Insiders believe that Gurumurthy saw this as a chance to work himself back into the good books of the Sangh by offering his services as a mediator between Modi and Gadkari. In turn, probably foreseeing that he would be seen as the stoker of Gadkari’s troubles — which is precisely what Vaidya accused him of this week — Modi too thought the best way out for him was to get Gurumurthy to mediate. Even if it meant risking his rapport with friend Arun Jaitley. (Political circles have been abuzz with theories that it was Jaitley who first helped rake up trouble for Gadkari over his relationship with businessman-MP Ajay Sancheti and Anshuman Mishra.)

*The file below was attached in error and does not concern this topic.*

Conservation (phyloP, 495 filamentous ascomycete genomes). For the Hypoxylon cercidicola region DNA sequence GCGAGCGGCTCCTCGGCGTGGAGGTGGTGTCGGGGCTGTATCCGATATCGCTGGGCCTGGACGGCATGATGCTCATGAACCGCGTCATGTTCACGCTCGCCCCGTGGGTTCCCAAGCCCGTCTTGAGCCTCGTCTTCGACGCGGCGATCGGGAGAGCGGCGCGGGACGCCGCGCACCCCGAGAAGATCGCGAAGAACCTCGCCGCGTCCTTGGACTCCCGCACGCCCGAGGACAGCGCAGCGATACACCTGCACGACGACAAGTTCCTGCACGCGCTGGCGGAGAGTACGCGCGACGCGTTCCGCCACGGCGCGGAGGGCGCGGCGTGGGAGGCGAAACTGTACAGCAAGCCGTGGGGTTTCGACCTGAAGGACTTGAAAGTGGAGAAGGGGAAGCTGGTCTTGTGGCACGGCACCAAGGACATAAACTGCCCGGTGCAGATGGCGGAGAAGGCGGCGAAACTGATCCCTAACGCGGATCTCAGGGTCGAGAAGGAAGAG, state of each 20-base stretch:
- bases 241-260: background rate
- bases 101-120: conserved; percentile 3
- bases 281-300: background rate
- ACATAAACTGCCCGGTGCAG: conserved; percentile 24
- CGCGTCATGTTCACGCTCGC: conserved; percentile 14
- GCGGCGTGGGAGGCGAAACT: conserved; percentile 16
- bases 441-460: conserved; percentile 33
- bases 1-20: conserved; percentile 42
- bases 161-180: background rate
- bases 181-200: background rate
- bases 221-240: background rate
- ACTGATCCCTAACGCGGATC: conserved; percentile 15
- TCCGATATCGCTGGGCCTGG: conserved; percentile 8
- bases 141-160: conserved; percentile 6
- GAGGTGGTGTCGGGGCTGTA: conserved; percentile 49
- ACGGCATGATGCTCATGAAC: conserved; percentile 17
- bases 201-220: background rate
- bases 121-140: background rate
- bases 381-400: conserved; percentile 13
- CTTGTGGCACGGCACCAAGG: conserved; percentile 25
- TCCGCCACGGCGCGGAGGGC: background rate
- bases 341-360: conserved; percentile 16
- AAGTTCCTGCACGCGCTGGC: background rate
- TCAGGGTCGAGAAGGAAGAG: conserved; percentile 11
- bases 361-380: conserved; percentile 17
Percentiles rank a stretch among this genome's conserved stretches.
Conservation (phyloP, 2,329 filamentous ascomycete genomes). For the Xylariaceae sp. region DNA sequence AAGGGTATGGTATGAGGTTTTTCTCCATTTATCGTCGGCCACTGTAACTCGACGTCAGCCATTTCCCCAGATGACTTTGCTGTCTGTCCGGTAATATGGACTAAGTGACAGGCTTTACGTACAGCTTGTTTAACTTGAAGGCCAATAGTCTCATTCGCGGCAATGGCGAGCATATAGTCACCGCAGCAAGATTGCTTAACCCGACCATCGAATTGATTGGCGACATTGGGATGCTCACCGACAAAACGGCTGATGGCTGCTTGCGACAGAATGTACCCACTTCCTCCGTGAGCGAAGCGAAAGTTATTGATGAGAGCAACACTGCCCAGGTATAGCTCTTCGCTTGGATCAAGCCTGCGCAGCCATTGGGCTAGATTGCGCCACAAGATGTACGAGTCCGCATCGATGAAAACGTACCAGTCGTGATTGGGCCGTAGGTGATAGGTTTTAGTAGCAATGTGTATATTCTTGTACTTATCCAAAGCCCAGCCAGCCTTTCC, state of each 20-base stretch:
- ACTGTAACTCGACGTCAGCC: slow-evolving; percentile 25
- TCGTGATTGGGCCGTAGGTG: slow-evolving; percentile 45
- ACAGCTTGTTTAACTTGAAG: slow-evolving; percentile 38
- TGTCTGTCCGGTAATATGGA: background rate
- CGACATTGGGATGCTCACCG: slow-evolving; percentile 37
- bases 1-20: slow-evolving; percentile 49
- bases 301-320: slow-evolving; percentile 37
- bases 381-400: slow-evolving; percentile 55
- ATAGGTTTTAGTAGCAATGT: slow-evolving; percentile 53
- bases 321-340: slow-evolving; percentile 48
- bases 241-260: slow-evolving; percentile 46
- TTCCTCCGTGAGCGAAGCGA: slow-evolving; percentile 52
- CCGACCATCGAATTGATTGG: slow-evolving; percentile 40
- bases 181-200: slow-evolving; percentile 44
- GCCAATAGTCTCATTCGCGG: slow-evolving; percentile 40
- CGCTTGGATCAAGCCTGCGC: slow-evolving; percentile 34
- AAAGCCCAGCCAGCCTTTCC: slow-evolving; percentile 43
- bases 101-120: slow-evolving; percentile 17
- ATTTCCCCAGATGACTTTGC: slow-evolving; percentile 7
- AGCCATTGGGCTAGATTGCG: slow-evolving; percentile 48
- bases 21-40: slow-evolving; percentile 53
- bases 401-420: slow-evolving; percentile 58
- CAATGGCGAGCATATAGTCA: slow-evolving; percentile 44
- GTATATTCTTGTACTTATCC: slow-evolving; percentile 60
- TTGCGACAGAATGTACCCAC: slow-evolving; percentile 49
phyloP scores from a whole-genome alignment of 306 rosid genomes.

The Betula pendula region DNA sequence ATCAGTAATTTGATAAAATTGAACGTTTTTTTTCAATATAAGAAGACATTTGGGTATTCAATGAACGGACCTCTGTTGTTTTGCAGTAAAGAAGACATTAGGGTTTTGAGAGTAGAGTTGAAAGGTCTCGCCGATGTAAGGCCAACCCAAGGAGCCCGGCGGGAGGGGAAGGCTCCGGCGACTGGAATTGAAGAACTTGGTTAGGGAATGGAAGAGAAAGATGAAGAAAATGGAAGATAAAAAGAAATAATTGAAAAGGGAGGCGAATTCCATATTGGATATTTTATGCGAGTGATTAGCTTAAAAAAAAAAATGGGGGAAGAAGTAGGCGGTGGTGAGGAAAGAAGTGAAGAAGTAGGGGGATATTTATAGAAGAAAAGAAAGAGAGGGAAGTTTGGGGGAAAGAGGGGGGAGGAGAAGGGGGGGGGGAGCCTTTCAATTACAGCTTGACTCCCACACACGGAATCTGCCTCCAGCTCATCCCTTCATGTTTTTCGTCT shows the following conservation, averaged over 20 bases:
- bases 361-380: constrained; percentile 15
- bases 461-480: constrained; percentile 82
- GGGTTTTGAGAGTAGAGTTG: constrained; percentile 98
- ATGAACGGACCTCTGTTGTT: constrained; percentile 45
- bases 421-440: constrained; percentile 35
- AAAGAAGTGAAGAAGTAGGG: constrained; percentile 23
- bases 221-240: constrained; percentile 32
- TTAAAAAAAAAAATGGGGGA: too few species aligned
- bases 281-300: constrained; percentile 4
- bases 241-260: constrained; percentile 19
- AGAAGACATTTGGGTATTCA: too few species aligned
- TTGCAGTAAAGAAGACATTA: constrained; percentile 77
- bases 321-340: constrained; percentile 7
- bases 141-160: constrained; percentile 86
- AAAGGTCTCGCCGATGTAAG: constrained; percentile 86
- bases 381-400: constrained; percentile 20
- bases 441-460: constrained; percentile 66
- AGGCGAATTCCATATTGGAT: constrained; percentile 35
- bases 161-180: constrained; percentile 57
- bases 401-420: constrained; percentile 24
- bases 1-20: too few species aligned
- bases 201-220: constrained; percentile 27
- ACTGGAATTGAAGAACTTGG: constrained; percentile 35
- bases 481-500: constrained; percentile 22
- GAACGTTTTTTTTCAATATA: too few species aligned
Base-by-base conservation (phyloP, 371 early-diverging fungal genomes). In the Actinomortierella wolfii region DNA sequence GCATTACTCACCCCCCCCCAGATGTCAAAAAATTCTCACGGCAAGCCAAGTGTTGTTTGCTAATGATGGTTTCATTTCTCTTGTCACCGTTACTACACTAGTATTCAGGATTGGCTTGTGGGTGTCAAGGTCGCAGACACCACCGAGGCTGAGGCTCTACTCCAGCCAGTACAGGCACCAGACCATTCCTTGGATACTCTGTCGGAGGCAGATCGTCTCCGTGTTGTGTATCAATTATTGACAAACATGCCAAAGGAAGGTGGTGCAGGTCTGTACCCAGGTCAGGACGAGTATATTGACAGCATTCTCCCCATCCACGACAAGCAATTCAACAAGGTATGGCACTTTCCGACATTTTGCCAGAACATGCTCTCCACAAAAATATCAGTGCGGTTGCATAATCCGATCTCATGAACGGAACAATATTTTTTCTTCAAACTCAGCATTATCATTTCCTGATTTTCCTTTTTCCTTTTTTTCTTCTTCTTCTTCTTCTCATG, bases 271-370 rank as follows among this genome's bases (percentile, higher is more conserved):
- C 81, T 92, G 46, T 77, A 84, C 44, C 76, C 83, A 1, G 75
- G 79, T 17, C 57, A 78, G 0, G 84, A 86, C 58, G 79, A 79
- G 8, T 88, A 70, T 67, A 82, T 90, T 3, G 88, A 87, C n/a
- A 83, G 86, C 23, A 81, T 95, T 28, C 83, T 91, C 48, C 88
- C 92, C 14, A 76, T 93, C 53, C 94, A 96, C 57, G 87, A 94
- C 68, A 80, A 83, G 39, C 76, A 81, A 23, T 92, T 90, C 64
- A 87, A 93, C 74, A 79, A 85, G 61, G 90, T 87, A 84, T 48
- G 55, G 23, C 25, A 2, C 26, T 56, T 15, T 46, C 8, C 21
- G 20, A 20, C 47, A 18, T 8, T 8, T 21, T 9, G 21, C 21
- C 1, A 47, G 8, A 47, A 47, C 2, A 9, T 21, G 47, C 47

In a complicated situation like this, Gurumurthy was perhaps the best bet for both Modi and the Parivar, who want to see the Gadkari-Modi combo salvaged till the Gujarat poll. The idea was to help Modi make inroads back into the Parivar. On the face of it, it would appear this is the narrow purpose in mind with which Gurumurthy took it upon himself to enter the picture on the Gadkari case.

    But as one BJP insider said of the Modi-Gurumurthy partnership, “When two of the most canny and opportunistic people in the Parivar are concerned, it will always remain unclear who is using whom.”

    Rana Ayyub is an Assistant Editor with Tehelka.
    [email protected]

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    From Tehelka Magazine, Vol 9, Issue 47, Dated 24 Nov 2012